Quote of the Day
The shortest answer is doing.
The fundamentals took control of the short term oil price direction over the last two sessions even though there is still no sign that any of the massive QE programs are going to end anytime soon. Today the main event will be U.S. Fed Chairman Bernanke’s testimony before joint Congressional economic committees as he once again updates the world on the state of the U.S. economic recovery. As is always the case when the Chairman speaks the market will parse his every word to see if there are any signals coming out that suggest how much longer QE3 is going to last.
Back to the fundamentals… although the API oil inventory data often times is misleading it was certainly bearish across the board (see below for more details) and yet another sign that oil fundamentals remain weak at best. There are currently no signs from any of the internal or external data points suggest that oil demand is heading for a growth spurt anytime soon. So the battle between a weakening oil demand picture versus the support coming from the very accommodative monetary policies in the developed world economies continues with the winning side flip flopping back and forth as we have already seen over the last 24 hours.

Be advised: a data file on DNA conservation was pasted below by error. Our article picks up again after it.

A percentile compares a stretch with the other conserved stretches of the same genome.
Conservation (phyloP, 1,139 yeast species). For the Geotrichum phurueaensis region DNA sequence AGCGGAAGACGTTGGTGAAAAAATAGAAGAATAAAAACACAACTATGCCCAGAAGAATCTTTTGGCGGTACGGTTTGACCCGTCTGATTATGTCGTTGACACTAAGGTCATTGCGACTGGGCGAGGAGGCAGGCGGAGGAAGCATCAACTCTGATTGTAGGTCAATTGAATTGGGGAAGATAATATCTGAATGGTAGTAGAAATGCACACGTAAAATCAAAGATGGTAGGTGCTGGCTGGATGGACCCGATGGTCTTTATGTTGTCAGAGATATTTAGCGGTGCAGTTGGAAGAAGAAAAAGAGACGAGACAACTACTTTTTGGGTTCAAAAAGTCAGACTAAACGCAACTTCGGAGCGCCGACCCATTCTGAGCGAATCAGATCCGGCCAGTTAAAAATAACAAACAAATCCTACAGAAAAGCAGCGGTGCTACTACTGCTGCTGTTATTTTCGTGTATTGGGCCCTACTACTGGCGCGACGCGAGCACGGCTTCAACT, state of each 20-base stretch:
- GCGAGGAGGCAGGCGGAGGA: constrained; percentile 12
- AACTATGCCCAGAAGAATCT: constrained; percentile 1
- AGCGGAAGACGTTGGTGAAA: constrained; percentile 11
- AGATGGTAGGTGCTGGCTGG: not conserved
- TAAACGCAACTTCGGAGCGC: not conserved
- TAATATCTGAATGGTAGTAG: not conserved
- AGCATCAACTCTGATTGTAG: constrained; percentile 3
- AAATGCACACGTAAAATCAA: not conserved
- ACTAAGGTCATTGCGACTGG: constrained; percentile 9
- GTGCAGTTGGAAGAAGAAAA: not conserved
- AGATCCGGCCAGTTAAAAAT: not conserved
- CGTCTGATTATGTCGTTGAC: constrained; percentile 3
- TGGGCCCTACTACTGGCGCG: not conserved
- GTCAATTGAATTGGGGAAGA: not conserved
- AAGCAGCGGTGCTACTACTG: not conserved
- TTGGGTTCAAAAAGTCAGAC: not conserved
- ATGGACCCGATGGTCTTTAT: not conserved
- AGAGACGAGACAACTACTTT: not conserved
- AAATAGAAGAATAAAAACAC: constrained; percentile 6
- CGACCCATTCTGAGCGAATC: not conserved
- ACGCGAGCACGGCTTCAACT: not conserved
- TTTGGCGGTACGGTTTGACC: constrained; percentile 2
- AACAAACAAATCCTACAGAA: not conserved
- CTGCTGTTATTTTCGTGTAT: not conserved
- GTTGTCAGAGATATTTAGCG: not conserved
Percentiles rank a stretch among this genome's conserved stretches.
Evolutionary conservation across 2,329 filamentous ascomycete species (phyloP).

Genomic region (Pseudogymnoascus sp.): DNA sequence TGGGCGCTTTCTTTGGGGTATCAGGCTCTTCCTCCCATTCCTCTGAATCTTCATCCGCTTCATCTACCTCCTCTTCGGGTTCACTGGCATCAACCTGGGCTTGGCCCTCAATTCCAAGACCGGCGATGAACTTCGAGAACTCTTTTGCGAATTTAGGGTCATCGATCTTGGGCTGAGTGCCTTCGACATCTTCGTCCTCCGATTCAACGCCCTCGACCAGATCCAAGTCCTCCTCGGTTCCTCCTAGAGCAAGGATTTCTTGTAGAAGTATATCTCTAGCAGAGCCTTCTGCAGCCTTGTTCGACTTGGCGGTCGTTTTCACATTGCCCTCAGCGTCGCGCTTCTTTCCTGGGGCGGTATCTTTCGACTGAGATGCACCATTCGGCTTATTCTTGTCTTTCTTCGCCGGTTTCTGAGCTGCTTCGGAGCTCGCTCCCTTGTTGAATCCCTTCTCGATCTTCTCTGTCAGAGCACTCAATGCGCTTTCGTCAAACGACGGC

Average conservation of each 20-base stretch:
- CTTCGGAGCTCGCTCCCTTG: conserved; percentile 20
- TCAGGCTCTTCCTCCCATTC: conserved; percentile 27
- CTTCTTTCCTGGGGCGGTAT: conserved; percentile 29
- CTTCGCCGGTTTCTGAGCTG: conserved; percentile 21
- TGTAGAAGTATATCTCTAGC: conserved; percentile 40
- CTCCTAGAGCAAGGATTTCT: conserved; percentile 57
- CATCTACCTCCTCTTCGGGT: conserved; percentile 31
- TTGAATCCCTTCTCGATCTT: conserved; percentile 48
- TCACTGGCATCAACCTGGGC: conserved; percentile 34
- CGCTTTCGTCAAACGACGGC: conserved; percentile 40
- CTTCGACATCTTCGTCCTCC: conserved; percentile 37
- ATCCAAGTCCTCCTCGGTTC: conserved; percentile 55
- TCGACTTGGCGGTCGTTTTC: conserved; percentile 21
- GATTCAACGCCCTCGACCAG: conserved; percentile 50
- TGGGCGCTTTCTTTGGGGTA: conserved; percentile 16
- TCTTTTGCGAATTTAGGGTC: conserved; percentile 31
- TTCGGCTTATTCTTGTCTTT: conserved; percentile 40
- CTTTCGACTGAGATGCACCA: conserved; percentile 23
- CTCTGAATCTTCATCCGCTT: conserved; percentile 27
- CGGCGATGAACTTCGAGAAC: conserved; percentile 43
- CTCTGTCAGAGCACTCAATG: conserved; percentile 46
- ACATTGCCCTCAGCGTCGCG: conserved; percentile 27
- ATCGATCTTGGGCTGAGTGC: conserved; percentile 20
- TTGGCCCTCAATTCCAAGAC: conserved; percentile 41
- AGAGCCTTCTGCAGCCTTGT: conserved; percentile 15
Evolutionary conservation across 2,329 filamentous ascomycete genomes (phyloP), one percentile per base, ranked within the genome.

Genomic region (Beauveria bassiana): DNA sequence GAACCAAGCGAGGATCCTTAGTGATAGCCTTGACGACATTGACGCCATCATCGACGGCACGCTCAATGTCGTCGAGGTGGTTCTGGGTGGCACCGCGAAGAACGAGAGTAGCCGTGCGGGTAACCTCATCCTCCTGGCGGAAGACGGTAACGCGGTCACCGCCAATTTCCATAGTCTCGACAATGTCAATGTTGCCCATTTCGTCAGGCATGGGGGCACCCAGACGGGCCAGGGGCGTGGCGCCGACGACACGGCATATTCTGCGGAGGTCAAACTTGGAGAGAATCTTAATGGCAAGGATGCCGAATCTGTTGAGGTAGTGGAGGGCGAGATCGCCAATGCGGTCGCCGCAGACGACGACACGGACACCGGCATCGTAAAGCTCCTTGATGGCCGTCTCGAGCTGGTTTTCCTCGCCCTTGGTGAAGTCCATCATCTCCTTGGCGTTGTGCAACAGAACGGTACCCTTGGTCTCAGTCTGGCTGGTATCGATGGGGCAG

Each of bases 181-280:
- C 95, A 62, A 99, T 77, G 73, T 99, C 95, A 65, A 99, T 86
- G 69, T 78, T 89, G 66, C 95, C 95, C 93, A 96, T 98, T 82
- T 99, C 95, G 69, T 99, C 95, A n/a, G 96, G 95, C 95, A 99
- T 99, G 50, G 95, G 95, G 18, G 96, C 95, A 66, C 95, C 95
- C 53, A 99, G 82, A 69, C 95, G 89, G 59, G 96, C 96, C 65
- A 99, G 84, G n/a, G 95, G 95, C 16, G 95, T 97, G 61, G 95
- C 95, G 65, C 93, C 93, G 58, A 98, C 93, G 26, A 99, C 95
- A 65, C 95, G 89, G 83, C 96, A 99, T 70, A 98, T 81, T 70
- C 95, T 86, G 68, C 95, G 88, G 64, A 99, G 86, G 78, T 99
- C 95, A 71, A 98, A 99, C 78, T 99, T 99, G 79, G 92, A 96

After losing its widening momentum late last week, the July Brent/WTI spread has breach the $8.25/bbl technical support level and remained below this level for the entire trading week so far. The spread is back in its narrowing trend (at least for the moment) even after the API reported (in last night’s report) a modest 471,000 barrel build in Cushing crude oil inventories. The API and EIA reports have been very consistent in their reporting of Cushing crude oil stocks and as such I would expect a similar build in this morning’s EIA report.
So far the market has not been placing much emphasis on the upcoming June maintenance schedule in the North Sea as the Brent/WTI spread continues to slowly decline. Even though Cushing crude oil stocks increased this week the possibility that additional refining capacity should return in the mid-west increasing crude oil demand the current narrowing of the spread may garner some fundamental support.